Maximal Reliability or Composite Reliability: A Simple Method for Examining Their Difference With Unidimensional Scales

December 16, 2015, 10:00 h

Mannheim, Conference room B2,8

Tenko Raykov

Abstract

A latent variable modeling method for examining the difference between maximal reliability and composite reliability for homogenous multi-component measuring instruments with uncorrelated errors is outlined. The procedure allows point and interval estimation of the discrepancy between the reliability coefficients associated with the optimal linear combination and with the popular unit-weighted (unweighted, overall, simple) sum of the scale components. The approach permits a researcher to make an informed choice if needed between the maximal reliability and composite reliability coefficients and concepts in an empirical setting as indexes of quality of measurement with an instrument under consideration. This choice also informs and allows optimal selection of a scoring scheme for a given measuring instrument. Parallels for the comparison between maximal validity and scale (overall sum score) validity are also drawn. The discussed method is illustrated using numerical data.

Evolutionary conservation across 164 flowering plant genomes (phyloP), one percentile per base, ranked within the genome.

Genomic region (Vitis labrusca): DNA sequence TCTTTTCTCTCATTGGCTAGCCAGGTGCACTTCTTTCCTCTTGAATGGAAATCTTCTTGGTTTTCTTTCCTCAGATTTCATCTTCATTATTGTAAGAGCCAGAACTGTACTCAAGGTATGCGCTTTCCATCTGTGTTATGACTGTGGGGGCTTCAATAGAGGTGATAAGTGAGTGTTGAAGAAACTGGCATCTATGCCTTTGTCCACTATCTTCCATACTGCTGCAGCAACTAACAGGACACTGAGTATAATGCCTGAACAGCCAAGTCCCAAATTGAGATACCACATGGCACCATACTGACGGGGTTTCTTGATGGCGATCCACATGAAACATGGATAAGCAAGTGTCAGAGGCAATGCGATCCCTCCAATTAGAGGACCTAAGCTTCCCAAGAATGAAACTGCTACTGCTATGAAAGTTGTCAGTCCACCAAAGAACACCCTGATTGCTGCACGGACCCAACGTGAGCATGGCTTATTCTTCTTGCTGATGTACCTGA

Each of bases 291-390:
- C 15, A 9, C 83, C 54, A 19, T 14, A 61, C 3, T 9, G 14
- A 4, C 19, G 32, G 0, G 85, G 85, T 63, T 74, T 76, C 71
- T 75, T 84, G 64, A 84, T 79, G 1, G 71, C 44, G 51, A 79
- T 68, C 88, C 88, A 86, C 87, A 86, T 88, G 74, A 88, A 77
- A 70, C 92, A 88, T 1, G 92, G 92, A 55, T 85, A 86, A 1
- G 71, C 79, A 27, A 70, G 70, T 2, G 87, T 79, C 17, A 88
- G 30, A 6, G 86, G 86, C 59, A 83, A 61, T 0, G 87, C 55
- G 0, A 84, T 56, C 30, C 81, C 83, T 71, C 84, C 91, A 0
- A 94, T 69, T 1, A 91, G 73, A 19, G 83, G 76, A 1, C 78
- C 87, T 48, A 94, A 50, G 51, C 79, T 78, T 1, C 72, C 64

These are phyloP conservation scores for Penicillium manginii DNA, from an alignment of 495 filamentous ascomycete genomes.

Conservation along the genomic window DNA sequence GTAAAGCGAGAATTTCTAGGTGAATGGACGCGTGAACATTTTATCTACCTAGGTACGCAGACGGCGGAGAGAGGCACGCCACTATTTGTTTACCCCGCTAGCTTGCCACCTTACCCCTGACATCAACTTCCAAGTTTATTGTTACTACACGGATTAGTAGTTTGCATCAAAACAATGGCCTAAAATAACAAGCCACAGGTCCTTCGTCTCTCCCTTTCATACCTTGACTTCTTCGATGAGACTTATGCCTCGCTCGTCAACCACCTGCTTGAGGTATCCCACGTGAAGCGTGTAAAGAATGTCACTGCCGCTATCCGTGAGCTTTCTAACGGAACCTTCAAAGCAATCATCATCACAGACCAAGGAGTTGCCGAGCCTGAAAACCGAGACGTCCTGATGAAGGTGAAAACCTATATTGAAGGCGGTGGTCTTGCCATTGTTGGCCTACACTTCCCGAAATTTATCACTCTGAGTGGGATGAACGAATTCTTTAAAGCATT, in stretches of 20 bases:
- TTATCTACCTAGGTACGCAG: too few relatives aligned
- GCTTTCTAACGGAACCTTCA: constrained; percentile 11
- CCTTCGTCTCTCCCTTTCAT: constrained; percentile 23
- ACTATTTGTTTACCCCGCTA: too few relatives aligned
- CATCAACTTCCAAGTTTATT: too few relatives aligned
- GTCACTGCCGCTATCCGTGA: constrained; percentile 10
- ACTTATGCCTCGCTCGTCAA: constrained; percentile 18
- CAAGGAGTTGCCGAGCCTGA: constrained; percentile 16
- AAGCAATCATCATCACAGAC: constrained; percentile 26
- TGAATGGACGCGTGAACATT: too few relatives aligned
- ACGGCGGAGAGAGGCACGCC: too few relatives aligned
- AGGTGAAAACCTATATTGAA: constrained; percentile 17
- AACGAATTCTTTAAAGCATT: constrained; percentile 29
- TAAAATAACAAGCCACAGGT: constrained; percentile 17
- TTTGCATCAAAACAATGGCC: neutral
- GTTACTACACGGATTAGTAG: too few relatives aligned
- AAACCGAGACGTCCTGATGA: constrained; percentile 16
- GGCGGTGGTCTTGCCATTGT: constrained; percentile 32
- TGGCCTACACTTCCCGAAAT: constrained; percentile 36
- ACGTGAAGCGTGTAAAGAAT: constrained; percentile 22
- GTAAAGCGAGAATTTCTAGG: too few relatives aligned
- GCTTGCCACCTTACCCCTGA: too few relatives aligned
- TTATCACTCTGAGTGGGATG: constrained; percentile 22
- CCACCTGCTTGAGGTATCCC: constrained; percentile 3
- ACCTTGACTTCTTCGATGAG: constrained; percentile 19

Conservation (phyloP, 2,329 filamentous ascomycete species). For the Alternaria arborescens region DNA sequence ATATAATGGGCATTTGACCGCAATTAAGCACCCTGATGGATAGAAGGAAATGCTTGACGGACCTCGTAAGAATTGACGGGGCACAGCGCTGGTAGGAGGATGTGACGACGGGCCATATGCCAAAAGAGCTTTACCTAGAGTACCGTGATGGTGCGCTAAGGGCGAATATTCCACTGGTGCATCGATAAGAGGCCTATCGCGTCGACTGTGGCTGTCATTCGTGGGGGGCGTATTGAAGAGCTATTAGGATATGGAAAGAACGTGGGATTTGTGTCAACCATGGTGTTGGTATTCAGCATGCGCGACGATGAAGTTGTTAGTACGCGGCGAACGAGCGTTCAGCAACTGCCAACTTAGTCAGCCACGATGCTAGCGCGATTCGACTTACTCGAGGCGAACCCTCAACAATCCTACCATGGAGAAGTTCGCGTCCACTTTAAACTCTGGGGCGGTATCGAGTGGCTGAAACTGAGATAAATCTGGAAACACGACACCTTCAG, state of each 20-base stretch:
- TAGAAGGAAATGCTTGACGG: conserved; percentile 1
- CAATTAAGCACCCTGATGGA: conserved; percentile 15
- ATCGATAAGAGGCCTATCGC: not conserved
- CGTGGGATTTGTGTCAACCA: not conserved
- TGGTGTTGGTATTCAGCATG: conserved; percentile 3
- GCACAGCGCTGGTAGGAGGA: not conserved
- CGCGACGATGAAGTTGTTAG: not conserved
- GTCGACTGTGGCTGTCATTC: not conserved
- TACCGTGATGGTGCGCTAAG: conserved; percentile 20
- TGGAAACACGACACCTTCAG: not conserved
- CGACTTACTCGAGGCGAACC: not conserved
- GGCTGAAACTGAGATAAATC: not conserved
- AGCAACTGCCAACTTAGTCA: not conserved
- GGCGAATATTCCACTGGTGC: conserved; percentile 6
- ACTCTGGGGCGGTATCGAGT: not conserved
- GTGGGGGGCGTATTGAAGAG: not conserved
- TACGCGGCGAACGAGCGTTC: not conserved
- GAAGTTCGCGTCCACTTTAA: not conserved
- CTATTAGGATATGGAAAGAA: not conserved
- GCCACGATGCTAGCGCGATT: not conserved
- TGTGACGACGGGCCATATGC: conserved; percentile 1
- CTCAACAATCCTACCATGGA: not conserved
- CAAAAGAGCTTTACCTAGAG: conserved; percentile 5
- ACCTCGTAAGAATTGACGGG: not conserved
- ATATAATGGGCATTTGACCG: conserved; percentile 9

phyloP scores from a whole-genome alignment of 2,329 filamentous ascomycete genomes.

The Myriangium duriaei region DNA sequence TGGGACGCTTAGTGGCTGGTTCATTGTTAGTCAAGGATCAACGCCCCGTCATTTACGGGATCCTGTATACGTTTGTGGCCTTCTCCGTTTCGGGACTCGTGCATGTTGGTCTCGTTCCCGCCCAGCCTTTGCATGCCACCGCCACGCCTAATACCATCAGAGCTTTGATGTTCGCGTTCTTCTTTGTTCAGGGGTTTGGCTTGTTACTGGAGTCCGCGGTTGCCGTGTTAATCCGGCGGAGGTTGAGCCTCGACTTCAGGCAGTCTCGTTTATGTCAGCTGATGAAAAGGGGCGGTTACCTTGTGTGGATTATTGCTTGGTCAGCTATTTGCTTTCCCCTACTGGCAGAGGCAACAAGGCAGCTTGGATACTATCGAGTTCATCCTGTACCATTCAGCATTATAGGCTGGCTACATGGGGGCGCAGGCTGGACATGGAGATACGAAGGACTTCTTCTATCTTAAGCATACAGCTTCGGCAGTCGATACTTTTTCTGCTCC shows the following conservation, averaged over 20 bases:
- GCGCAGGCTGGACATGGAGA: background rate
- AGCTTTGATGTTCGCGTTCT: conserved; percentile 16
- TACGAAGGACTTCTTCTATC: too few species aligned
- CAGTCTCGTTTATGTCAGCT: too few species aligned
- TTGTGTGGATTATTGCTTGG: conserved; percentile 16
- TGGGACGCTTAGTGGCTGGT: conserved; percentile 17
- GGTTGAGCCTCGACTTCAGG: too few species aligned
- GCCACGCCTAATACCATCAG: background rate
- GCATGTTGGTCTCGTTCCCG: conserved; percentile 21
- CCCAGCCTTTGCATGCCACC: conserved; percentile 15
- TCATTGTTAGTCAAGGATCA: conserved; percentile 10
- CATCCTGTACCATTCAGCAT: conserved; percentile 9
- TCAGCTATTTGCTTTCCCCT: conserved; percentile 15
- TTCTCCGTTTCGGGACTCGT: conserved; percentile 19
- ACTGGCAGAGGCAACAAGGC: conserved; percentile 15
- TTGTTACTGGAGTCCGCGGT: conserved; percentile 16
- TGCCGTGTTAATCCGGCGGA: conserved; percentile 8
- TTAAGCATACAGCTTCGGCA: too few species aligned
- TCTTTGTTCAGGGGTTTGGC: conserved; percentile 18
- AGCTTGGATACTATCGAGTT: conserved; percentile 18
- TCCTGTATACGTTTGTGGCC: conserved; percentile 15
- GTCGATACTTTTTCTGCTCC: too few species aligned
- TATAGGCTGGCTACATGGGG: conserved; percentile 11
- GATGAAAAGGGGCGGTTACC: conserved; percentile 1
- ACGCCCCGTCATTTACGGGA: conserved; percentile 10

About the speaker

Tenko Raykov is Professor of Measurement and Quantitative Methods at Michigan State University, East Lansing, USA, and specializes in a several applied statistical and measurement related areas. These include latent variable and structural equation modeling, reliability and validity evaluation, missing data, longitudinal modeling, scale construction and development, multilevel modeling, survival analysis, and multivariate statistics. He has authored or co-authored more than 100 papers in leading quantitative behavioral science journals, including “Structural Equation Modeling”, “British Journal of Mathematical and Statistical Psychology”, “Journal of Educational and Behavioral Statistics”, “Multivariate Behavioral Research”, “Applied Psychological Measurement”, “Educational and Psychological Measurement”. He is on the editorial boards of most of these journals”, and has co-authored several textbooks in applied statistics and measurement in the behavioral and social sciences.